#MeToo, #SayHerName and #BlackLivesMatter are successful social media projects in recent history, but minimal academic work has examined the role of journalists in reviving, and reporting on, these sexual violence-related hashtags. US community activist, Tarana Burke coined #metoo (1.0) in 2006 to forge a visibility about the intersectional issues related sexual violence that women and girls of colour have experienced. By 2013 another hashtag, #BlackLivesMatter, was organised by women of colour and/or queer and trans feminists who question sexual violence and the forces of heteronormativity. Law scholar Kimberle Crenshaw co-founded the #SayHerName campaign in 2014 to highlight the sexual violence that black women experience. In October 2017 New York-based journalists (Ronan Farrow, Jodi Kantor and Megan Twohey) broke the story about US film producer Harvey Weinstein as a sexual abuser of wealthy, white female Hollywood celebrities. All this work, along with the viral stories led by Hollywood survivor, Alyssa Milano revalidated Burke’s #metoo. Now known as #metoo 2.0, this hashtag sparked a movement across the globe with more than 85 million people sharing the hashtag, particularly in the US, United Kingdom, Canada, Israel, India and Australia. This collection of twelve chapters brings together fourteen scholars across gender, ethnicity and regions (the US, Nordic countries, Australia, Middle East and Asia). These scholars have conducted conceptual, methodological or empirical research about the issues related to reporting on sexual violence in this hashtag era, from its missing gaps in reportage about intersectionality, to how advocacy, campaign and solutions journalism, driven narrative helps to address these international societal issues related to #metoo, #SayHerName, #BlackLivesMatter.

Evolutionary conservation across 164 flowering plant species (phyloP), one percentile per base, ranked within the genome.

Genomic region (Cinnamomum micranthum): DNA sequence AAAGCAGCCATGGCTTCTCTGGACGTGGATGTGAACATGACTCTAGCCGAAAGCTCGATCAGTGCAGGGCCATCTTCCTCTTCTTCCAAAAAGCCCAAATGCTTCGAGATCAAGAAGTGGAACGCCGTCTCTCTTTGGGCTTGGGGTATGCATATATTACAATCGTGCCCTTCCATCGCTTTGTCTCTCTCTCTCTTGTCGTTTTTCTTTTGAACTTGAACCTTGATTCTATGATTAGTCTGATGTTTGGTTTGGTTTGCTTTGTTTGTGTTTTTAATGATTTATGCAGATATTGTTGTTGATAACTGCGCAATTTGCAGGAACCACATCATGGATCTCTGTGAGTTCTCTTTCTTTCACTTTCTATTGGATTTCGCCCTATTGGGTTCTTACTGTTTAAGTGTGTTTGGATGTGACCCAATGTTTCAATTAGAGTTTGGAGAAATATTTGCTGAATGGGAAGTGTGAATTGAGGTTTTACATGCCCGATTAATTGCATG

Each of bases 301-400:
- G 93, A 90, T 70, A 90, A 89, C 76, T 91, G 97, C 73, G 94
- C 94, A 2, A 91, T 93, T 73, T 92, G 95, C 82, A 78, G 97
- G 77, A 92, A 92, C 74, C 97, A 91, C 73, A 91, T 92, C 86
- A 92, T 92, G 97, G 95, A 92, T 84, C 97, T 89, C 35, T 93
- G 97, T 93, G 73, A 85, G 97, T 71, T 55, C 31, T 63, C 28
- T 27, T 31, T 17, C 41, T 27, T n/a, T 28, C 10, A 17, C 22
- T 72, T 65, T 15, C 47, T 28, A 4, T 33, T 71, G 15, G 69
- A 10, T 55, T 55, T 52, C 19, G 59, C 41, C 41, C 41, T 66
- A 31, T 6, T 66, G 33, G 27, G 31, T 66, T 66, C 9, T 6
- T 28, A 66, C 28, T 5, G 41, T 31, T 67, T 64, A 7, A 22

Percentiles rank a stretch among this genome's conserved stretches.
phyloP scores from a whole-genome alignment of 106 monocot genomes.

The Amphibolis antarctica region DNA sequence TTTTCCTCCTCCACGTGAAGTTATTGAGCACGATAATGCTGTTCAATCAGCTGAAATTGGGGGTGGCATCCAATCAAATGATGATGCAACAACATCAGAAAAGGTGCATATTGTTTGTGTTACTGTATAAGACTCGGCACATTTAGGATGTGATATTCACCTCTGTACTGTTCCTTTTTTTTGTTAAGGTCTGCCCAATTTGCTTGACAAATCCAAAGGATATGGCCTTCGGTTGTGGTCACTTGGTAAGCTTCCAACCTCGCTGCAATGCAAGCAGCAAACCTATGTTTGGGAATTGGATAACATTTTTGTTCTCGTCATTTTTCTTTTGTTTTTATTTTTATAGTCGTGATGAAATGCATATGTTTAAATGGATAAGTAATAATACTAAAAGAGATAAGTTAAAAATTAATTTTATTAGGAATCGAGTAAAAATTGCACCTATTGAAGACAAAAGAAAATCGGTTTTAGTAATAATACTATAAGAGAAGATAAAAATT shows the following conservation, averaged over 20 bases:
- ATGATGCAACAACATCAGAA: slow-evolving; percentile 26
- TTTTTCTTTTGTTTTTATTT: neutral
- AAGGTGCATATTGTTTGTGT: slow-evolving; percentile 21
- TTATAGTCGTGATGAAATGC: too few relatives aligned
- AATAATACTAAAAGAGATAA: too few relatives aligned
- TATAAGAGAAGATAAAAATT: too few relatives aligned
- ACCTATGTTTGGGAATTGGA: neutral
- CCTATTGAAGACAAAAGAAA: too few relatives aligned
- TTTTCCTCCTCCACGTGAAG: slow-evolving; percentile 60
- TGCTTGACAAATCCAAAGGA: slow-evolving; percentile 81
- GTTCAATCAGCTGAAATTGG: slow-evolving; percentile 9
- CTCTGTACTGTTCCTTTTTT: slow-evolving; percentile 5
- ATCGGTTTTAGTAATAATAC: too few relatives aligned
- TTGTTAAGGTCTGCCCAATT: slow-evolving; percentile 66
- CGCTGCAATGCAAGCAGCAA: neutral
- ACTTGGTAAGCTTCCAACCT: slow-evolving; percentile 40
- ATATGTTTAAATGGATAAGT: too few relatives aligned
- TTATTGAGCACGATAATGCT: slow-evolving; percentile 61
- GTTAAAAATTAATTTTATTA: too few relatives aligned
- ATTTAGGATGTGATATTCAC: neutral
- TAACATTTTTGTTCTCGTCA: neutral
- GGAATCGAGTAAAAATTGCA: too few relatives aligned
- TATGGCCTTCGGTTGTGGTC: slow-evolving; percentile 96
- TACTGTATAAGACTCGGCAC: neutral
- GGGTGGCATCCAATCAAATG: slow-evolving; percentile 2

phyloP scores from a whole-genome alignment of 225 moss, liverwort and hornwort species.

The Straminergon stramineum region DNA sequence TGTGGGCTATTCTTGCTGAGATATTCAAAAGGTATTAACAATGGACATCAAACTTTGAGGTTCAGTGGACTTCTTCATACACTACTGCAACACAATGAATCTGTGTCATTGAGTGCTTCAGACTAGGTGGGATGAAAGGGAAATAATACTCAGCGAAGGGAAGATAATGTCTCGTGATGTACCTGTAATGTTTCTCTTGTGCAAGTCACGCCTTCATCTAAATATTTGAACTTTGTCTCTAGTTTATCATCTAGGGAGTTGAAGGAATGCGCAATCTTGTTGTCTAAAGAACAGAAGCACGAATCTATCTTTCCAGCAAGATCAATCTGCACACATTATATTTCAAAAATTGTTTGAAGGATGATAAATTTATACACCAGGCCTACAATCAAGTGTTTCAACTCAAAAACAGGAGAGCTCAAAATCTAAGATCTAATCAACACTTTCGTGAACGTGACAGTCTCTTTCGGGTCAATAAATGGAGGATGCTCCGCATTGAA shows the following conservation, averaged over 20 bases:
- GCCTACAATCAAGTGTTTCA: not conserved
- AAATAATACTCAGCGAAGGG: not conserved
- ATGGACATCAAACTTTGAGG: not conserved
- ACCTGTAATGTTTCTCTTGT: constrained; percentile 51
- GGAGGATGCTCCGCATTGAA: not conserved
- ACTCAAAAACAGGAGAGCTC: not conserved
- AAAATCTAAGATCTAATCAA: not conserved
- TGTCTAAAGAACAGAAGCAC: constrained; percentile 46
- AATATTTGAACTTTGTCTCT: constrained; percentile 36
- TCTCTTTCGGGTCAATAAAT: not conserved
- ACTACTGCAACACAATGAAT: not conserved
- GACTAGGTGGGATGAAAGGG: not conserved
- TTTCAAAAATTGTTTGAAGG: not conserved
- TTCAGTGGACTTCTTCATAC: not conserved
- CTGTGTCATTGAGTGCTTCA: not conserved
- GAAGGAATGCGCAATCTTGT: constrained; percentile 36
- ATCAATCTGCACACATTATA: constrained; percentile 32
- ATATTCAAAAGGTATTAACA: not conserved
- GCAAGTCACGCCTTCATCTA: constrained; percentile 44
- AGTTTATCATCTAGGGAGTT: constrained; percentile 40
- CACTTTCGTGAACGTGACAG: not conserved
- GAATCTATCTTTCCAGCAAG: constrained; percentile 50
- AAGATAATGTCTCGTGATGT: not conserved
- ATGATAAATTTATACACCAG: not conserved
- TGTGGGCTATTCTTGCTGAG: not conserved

|Place of Publication||London|
|Number of pages||320|
|ISBN (Print)||9781032115528, 9781032115511|
|Publication status||Published - 2023|
- Sexual Violence
- #BlackLives Matter
- Solutions Journalism